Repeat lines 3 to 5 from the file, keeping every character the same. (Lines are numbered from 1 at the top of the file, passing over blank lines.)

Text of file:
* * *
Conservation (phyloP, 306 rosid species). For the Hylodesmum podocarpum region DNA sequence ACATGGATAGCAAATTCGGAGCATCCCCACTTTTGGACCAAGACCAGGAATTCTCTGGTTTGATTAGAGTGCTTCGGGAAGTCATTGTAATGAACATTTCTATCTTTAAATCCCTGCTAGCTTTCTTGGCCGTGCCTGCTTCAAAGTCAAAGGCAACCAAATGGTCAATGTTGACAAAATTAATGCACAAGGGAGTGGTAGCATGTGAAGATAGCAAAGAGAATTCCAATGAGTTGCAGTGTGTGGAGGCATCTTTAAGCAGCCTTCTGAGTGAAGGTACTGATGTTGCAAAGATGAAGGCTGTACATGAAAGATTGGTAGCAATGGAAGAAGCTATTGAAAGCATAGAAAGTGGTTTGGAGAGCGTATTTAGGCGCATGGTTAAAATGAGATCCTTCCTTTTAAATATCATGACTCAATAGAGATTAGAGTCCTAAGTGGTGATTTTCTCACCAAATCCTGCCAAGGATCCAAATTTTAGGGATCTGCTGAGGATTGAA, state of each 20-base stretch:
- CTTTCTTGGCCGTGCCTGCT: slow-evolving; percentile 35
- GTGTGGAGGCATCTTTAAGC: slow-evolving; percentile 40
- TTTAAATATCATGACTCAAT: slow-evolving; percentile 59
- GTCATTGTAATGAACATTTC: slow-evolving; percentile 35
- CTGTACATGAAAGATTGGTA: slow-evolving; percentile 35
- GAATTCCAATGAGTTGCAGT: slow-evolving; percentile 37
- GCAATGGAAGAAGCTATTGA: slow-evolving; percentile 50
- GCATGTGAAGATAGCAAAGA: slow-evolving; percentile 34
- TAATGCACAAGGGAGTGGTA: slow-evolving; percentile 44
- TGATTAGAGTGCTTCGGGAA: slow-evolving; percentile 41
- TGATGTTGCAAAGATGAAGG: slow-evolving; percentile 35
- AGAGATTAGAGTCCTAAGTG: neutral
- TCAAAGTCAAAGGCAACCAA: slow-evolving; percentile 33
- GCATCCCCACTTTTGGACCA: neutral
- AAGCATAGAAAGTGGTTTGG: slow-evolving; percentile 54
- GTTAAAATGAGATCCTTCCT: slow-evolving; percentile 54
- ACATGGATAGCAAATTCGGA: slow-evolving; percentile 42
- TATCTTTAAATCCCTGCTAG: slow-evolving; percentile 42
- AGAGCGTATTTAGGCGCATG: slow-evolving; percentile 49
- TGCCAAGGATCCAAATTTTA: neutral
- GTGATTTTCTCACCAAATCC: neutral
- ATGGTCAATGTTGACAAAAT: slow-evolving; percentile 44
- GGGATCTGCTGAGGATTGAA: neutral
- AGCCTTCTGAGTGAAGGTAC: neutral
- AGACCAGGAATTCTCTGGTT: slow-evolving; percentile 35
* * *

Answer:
- GTGTGGAGGCATCTTTAAGC: slow-evolving; percentile 40
- TTTAAATATCATGACTCAAT: slow-evolving; percentile 59
- GTCATTGTAATGAACATTTC: slow-evolving; percentile 35